The first Tinto-fest took place today. This saw 2 Mountain Goats, a Polar Bear and sundry others activate Soctland’s most activated SOTA summit for a 4 way activator extravaganza!
Or to be a bit more serious… tomorrow is the Magnum Rally. This is one of the few remaining rallies that still takes place North of the border. There’s a SOTA stand there and Barry GM4TOE, Jack GM4COX and myself will be manning the stand. With Barry having come down from above the snow line in Tomintoul for the weekend he decided he was going to visit Tinto and see what the fuss was all about. So me and Jack decided we’d accompany him and give him a hand in case he got lost on the deserted ground that Tinto stands on.
Tinto is a nice walk but it’s oh so popular. Arriving in the main car park around 11.50am I was lucky to get a space as someone left. But the hill was quiet for a Saturday with only 27 cars parked in the car park and on the road. A stream of wee brightly coloured ants could be seen stretching up the path. The WX was mainly overcast but the cloud base looked to be about 1000m. There were some nice patches of blue sky so I took my sunglasses. Silly boy. That caused the sun to hide. The only real problem was the wind. It was a fair old stiff breeze and it was properly baltic. Seriously cold.
I set off up the path, past the singing fence and up. For once it wasn’t drizzling, snowing, blowing a houlie which is the normal Tinto weather. The path was very dry, even the wet boggy bits were dry. Much like the white bits in Eric Olthwaite’s mother’s black puddings which were black! I’ve never seen the path so dry. Anyway the more I climbed the more the wind blew and the colder it got. Halfway a bloke asked me about the pole in my bag so I told him (nicely) what was going on. He went on to say that there was another bloke about 10mins ahead of me. So I knew either Jack or Barry would be at the top when I got there. I just bimbled on along the excellent paths until I was at the humungous cairn which sits atop Tinto taking about 1hr 5mins from locking the car.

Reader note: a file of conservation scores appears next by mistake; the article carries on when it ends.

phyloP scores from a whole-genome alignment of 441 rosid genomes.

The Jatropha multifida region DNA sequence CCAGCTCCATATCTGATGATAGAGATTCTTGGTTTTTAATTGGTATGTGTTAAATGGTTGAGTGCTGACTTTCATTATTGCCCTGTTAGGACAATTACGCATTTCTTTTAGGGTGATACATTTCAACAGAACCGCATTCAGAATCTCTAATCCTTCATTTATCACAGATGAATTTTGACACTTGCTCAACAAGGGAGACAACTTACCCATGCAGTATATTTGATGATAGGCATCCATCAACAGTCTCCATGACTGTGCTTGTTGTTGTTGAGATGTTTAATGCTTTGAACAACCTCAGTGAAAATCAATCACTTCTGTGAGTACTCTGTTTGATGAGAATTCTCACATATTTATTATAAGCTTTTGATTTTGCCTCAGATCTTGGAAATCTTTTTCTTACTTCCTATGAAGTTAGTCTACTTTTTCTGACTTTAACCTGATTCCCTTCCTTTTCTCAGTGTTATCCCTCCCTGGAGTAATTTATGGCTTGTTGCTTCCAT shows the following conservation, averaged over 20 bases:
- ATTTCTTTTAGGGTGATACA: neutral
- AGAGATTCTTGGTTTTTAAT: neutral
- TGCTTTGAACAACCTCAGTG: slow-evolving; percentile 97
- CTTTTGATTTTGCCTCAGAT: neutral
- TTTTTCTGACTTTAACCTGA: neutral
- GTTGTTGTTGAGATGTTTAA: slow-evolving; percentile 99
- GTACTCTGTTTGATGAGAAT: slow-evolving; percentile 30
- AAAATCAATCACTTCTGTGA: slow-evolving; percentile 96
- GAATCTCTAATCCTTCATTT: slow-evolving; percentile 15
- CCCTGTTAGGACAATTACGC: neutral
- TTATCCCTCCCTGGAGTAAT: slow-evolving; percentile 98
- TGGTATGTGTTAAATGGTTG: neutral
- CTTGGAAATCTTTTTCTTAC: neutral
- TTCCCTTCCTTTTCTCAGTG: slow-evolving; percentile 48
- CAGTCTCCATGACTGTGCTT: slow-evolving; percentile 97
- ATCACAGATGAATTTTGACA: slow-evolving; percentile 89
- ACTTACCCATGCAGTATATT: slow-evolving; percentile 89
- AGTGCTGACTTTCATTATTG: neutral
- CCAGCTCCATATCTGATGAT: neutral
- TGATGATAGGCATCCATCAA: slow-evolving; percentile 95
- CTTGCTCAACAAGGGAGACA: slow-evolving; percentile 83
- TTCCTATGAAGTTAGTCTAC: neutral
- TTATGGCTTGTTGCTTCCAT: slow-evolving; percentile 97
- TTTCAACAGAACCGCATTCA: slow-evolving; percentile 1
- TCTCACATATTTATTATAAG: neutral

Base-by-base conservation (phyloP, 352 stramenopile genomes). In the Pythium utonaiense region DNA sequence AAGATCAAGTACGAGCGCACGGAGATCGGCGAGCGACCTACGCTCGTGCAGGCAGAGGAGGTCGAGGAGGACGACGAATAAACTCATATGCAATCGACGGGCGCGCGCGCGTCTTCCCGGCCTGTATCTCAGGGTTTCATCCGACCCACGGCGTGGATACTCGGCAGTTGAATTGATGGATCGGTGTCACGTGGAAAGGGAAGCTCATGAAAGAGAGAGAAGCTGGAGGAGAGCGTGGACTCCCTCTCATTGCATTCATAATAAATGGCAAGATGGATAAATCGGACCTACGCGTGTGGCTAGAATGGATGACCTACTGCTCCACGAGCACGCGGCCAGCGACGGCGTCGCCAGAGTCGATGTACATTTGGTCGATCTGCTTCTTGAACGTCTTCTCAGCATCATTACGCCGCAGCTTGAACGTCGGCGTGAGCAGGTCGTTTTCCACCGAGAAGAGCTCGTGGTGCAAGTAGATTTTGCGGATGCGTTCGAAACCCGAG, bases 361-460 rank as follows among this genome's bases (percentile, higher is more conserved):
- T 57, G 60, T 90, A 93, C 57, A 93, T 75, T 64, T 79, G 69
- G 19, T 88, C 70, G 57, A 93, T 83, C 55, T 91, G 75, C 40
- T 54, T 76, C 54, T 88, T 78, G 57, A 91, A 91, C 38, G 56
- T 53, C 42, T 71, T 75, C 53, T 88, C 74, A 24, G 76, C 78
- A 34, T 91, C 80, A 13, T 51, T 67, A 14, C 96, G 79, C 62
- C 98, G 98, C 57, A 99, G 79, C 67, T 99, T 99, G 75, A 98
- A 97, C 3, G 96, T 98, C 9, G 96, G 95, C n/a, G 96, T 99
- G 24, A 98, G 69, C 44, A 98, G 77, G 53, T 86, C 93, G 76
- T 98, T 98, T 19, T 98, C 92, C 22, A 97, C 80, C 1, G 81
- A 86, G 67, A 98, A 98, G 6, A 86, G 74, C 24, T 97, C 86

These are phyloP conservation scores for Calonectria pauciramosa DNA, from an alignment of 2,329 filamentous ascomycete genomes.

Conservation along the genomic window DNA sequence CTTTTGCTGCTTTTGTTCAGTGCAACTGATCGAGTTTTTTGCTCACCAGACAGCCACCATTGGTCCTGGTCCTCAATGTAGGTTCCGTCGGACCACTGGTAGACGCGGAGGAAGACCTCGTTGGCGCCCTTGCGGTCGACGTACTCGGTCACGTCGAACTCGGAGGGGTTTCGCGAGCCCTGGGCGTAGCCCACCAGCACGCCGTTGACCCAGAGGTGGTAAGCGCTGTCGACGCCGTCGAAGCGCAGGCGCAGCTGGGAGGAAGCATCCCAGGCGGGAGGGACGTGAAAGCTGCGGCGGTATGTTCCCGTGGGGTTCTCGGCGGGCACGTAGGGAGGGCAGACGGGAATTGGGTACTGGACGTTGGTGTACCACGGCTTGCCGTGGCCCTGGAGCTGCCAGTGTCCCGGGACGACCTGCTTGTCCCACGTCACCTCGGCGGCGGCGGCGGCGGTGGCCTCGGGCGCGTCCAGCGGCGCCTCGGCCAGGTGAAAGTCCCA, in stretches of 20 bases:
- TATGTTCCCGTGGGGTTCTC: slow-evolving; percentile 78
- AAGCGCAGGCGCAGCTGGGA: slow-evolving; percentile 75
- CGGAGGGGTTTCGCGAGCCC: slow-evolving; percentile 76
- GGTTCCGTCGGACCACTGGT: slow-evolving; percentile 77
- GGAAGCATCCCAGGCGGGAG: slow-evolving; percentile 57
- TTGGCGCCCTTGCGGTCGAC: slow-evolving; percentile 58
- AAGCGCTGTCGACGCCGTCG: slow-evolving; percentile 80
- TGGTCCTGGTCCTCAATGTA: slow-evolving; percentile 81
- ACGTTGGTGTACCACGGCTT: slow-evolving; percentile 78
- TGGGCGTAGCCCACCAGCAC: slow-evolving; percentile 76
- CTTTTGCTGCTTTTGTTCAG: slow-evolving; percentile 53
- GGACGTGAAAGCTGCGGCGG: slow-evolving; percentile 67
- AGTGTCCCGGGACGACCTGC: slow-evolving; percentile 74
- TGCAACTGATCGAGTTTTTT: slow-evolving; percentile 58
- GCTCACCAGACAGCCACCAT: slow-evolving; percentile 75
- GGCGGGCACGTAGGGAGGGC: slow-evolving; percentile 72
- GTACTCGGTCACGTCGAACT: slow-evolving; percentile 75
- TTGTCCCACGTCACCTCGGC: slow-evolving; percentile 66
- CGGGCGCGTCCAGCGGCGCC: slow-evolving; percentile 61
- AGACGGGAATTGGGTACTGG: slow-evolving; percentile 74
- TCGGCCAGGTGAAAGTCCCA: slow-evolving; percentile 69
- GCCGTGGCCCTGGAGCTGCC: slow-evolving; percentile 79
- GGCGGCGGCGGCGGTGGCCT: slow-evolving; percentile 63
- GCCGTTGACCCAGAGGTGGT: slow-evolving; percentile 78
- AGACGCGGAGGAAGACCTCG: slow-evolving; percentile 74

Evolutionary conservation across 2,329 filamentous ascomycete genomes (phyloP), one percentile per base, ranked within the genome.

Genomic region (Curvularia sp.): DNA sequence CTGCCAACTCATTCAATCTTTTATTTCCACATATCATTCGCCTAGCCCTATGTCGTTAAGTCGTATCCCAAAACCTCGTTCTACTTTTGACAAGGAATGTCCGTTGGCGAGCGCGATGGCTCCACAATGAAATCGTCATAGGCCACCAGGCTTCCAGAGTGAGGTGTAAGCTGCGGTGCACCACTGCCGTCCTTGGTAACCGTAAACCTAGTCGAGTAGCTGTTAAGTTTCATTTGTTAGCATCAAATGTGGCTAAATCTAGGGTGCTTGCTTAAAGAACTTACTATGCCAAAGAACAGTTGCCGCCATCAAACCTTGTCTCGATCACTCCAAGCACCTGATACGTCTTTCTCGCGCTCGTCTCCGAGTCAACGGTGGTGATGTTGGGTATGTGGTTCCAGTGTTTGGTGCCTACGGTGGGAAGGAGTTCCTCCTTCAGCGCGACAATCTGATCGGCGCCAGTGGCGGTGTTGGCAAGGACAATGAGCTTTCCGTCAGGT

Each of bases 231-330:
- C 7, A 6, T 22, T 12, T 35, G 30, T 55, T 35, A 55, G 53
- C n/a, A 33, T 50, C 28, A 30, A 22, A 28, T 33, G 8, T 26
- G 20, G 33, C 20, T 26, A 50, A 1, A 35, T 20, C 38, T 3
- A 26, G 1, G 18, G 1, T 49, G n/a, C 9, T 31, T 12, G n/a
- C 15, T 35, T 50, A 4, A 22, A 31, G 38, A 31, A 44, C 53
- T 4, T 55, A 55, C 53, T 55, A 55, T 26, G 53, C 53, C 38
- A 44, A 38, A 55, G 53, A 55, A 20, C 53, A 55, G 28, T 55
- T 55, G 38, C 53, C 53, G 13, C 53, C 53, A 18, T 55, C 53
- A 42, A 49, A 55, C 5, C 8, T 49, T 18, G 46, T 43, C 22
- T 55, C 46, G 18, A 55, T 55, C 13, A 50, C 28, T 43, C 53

Barry and his son Alastair were hiding round the back trying to get out of the wind. Did I mention the wind? It was diabolically cold at fierce at the top. A proper Arctic blast. Barry had rigged his survival bag on the fence as a windbreak and was setting up his link dipole. Jack was hiding in his all weather 20m vertical and windbreak setup working assorted Europeans on phone.
Now I like to think I’m quite clever at rigging gear but Jack is simply in a league of his own, so far in advance of normal people it’s scary. The 20m antenna and shelter consists of an aluminium stake and fishing pole, the stake holding the pole vertical. A back guy holds the pole against the wind. The radiator goes up the pole and attaches about 1m AGL to the radials and feeder. A tarpaulin provides effective wind shelter and a few tent pegs anchor it in place. A fine porta-shack! It all collapses to almost nothing with the aluminium stake being stored inside the fishing pole. That are many more clever touches to make setup and take down easy. And it worked really well too!
With Jack away Barry went on to 60m to start. I was happy to leave my gear in the bag and just grab 4 contacts on Barry’s setup. 60m was dire though. We worked Allan MM1BJP on SS-066, in fact all 3 of us did. We had to hop about to find a clear frequency as there were some French pirates making 5.3715 hard work. Conditions were pants. Brian G4ZRP was heard calling in but lost in the QSB. I worked 4 and Barry continued on on 60m for a while. He tried on 40m but conditions there were hopeless too. Jack had no troubles on 20m.
Jack’s wife, Anne GM4UXX, wandered up to find out what we were up to and also bagged 4 contacts on 20m. However, she refused to stay as it was now even colder and windier. With the overall propagation being down right naff and with the sun hinding and the wind being perishingly cold, we decided that as we had qualified the hill 4 times we could declare Tinto-fest over and get down into the warm!
Ann left first whilst everyone packed up. I walked down with Barry and Alastair back to the car park. Jack had taken my scenic route up from near Dungavel Hill and thence to Lochylock Hill and alogn the ridge. We left him to walk out with the wind on his back. We had to walk down into the searing icy blasts. Only when we were back nearer the singing fence did I start to warm up. Of course the sun was out by now too.
So not a bad quick walk for a Saturday afternoon. It would have been nice if it had not been below zero with the windchill but you can’t have everything. We did activate the hill 4 times to give away some points and it was nice to have a chin wag and walk with such pleasant company.
Distance walked: 7.2km, total ascent: 480m
Andy (Polar Bear #189)